2018 in Review

TAGS: gym membership, clients, Jeff Guller, powerlifting meet, coach, powerlifting

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When I moved to the foothills of North Carolina about a year ago, my training and my training business were very unsettled. I had clients in Rock Hill, South Carolina, 80 miles away, and there was no real place to train. For quite a time, I commuted twice a week, both to train and work with my clients. The novelty of 480 miles per week soon got to be a pain in the ass. While I really liked my clients, I believe I was spending more to commute than I was being paid. I have never been charged with being a brilliant businessman.

Other days of the week, when I needed to train, I went to a very nice commercial gym here in Lenoir. It has a walking track, steam, sauna, and a hot tub. There is a very small area with free weights and some powerlifting equipment: chains, SS bar, squat box, and a few other things. That made me know that there were some powerlifters there, though I never saw them. The chance of getting clients there was very slim. They had five trainers on staff and a medical rehab facility in-house.

That was the order of things for about as long as I could put up with the commute and the regular loss of money. I finally gave my clients some notice and severed my ties with Brutal Iron Gym in Rock Hill. My clients have survived nicely as I knew they would. The friends I had there are still my friends.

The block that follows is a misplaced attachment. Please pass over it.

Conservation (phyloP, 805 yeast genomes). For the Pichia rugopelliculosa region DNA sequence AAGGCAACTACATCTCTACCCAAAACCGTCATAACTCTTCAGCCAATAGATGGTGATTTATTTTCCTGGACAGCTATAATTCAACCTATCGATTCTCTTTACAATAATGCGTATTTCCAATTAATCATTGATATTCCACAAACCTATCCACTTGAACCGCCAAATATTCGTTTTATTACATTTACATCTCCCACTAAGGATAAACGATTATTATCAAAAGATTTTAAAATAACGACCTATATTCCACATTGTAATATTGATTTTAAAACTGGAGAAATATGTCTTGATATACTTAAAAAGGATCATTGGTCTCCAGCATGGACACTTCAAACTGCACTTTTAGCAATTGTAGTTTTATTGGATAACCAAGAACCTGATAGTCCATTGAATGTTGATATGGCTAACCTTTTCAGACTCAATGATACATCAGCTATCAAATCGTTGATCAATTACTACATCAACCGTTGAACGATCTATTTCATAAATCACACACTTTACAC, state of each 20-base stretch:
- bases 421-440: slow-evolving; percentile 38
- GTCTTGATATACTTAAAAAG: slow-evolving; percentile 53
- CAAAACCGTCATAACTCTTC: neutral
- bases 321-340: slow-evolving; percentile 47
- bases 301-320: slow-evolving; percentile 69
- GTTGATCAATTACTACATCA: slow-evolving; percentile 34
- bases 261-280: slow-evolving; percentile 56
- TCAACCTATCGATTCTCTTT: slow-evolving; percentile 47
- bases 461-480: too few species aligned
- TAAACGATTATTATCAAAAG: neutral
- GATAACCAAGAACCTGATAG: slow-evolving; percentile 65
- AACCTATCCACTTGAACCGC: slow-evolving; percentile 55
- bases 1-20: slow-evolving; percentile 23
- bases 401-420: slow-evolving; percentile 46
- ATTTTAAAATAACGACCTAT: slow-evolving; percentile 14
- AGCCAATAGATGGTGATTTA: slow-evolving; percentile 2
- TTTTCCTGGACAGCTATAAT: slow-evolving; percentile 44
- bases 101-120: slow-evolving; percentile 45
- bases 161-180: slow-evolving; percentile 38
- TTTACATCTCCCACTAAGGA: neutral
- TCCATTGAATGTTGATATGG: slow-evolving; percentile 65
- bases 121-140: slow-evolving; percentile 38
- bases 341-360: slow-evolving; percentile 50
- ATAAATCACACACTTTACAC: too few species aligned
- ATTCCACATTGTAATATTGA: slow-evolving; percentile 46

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On February 2, 2018, there was an IBP meet in Morganton at Flex Gym, where two of my training partners from Rock Hill were to participate. I met them there, and they each had a great meet and won their respective classes. I had been to Flex Gym previously; in fact, I had participated there in 2013, just weeks before my open-heart surgery. I knew the owner as an outstanding lifter and a good coach and gym owner. What I did not know was how close the gym was to where I had moved.

The morning of the meet, I got there in 15 minutes. I told the owner that I wanted to chat with him next week, and I did. I called and went to see him. I told him that I was looking for a place to train and train others. I told him that, notwithstanding the posters of Arnold and other great bodybuilders, the gym seemed to have a distinct powerlifting culture and that I wanted to be part of it.

Apparently, he remembered me from a number of IBP meets and some of my SOB reputation preceded me. He readily agreed to have me there and offered me great terms to train people there. He first hooked me up with two wounded Iraq vets with whom I worked for a few weeks. They, however, said they couldn’t continue to afford it. Guns, ammo, and new truck wheels seemed to be more important. Thus began my bromance with Frank Beam, and a new chapter began for me at Flex Gym.